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    Case Western Reserve University to break ground on first phase of 'innovation hub'

    Case Western Reserve University this fall will break ground on the first phase of what it described as a seven-story, 50,000-square-foot “innovation hub” where students and others can create prototypes that could eventually turn into full-fledged products.
     
    The project is a component of the university’s $30 million Thinkbox program, which so far has raised almost $20 million from about 70 donors.
     
    The initial Thinkbox pilot space — a 4,500-square-foot basement space featuring 3D printers, circuit-board routers and laser cutters — opened in 2012. Over the last 18 months, it’s been visited more than 50,000 times and incubated several student-led startups, including companies that market a fuel-cell powered bicycle and reusable rockets.
     
    The White House announced the university’s plans Wednesday, June 18, as part of the Obama administration’s National Day of Making. Case’s effort was among three institutions highlighted by the administration. The others were Carnegie Mellon University and the Massachusetts Institute of Technology.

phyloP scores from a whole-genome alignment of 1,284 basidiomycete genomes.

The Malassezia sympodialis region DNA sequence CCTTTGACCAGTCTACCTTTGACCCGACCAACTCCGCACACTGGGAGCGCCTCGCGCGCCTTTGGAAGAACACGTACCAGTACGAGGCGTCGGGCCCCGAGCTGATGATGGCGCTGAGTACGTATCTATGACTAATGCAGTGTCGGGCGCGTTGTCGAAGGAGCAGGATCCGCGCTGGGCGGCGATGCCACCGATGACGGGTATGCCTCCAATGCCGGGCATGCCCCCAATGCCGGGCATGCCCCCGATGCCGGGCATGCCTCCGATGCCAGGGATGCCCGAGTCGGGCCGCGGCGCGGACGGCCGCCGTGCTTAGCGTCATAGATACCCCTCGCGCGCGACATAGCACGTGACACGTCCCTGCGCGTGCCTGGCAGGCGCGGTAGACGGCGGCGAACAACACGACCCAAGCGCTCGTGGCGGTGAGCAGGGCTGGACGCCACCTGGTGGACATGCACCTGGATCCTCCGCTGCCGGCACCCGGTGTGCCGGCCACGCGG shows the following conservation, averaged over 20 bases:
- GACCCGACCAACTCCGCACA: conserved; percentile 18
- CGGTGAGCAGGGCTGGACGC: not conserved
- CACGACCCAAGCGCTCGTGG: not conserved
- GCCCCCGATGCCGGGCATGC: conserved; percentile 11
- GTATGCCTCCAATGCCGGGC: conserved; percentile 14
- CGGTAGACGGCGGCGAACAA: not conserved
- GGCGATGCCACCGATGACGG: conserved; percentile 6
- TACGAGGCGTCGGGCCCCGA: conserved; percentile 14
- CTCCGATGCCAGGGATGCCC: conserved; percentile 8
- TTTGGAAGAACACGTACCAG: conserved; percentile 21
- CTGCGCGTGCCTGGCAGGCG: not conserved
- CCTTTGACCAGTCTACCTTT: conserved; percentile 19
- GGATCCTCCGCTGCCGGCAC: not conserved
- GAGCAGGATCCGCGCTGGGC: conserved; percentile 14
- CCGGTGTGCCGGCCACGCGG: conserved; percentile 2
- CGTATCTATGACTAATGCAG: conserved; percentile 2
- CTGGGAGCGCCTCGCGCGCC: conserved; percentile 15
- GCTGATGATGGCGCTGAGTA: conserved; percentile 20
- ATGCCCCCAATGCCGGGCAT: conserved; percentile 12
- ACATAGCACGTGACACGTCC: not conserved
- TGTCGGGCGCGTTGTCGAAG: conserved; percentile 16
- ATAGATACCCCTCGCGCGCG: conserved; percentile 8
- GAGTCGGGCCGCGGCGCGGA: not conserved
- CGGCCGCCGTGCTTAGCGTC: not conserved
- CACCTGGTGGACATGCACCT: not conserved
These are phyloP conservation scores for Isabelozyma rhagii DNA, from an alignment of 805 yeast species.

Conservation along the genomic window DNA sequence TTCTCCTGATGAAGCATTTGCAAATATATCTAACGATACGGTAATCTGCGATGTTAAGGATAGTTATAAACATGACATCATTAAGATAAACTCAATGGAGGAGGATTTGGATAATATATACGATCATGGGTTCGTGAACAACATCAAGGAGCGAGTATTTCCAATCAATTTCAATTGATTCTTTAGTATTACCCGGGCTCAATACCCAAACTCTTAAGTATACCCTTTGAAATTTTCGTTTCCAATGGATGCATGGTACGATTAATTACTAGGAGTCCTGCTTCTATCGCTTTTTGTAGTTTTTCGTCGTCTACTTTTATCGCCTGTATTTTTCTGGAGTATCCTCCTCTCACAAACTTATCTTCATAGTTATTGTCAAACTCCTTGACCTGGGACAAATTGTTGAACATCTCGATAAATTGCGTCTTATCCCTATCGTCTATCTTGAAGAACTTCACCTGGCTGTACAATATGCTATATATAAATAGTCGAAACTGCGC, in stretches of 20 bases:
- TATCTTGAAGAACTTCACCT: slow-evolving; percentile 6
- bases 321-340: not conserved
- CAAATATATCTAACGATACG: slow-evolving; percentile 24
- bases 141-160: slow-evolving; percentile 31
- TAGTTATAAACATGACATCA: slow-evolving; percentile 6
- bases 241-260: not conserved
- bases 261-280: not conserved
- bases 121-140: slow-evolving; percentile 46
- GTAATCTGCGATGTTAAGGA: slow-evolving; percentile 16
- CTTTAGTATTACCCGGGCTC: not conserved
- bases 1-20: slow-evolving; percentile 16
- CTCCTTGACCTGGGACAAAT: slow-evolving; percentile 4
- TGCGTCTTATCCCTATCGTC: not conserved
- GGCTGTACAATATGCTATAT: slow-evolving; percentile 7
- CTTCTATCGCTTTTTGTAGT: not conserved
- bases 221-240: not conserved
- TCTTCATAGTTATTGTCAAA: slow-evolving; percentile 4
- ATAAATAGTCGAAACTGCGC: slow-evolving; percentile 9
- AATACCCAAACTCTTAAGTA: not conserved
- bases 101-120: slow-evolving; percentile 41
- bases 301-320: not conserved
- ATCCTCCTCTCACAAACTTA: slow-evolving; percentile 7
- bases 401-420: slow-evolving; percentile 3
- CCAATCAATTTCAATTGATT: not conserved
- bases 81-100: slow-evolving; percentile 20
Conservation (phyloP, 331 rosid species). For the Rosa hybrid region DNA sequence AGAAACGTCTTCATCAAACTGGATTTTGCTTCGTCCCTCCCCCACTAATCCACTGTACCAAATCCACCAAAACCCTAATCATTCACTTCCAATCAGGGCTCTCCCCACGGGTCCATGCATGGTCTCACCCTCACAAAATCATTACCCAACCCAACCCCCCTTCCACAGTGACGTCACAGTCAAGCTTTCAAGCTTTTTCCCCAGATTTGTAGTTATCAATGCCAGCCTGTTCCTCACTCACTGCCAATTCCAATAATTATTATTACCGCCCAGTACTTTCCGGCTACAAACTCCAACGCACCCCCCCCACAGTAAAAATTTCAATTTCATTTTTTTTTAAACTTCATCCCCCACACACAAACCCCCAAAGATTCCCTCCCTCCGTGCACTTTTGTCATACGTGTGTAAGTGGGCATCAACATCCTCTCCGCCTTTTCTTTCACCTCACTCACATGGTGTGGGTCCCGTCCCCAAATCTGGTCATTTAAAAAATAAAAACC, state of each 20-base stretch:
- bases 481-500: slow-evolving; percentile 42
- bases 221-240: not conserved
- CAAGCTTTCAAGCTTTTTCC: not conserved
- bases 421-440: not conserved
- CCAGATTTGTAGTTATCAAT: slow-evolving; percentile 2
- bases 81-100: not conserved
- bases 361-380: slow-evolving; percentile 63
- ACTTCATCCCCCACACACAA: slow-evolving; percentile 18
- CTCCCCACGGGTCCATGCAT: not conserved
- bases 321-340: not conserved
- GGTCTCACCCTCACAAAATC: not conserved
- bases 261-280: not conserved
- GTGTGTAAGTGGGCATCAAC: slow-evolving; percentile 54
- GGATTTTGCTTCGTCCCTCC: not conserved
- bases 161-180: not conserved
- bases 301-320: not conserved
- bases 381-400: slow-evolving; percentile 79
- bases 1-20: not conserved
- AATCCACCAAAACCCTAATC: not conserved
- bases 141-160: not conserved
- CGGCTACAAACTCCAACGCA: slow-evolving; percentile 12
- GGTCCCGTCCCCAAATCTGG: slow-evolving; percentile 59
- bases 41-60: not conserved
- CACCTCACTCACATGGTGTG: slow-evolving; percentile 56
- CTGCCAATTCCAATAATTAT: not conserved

The new Thinkbox space will add meeting and workspace and manufacturing equipment. The final phase of the project will include the construction of a bridge from the buildings second floor to the university’s Veale Convocation, Recreation and Athletic Center. Construction is expected to take between a year and 16 months.
     
    The project has been supported by a handful of Northeast Ohio business heavyweights. Case Western Reserve alumni Larry and Sally Sears committed $5 million to launch the program. Larry Sears founded Hexagram, a company that develops wireless meter-readers for utility companies. Barry Romich, another alumnus and co-founder of Prentke Romich Co, contributed $2 million. Also, A. Malachi Mixon, who chairs Invacare’s board, and his close friend and colleague, J.B. Richey, donated $5 million.
     
    This spring, the state of Ohio also contributed $1 million toward the project.